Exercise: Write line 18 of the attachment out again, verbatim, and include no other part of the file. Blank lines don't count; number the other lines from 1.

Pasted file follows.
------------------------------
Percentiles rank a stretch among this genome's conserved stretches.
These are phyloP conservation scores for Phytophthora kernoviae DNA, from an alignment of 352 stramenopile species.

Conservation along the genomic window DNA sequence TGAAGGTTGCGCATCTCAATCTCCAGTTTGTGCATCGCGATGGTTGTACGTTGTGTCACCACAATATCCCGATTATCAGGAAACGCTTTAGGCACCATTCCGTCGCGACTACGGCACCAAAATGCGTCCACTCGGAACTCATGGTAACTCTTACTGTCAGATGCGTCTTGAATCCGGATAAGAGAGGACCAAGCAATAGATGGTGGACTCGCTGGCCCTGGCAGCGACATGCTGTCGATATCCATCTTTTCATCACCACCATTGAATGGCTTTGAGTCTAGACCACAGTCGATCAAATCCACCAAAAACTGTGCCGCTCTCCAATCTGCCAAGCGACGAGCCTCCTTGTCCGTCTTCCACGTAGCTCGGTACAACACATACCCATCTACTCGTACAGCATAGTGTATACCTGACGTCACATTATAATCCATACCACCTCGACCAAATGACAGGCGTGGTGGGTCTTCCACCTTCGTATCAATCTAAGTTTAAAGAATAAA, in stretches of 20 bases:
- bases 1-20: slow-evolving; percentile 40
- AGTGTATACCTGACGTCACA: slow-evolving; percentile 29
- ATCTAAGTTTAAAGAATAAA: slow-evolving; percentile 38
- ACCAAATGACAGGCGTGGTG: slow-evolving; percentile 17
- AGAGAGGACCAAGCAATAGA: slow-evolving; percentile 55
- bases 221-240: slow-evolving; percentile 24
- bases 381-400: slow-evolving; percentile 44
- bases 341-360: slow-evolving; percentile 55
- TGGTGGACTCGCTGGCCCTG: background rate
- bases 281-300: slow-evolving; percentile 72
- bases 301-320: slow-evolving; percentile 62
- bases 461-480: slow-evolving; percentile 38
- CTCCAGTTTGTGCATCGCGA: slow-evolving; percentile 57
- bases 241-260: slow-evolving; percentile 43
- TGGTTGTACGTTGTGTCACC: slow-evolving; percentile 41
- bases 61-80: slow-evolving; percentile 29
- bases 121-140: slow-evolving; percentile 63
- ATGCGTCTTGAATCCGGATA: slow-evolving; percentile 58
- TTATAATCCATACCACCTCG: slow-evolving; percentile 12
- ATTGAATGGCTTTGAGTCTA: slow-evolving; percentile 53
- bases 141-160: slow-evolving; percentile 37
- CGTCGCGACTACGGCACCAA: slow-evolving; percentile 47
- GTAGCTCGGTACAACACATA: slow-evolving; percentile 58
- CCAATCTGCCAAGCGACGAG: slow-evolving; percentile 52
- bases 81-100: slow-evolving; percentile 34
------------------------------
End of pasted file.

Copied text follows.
- TGGTTGTACGTTGTGTCACC: slow-evolving; percentile 41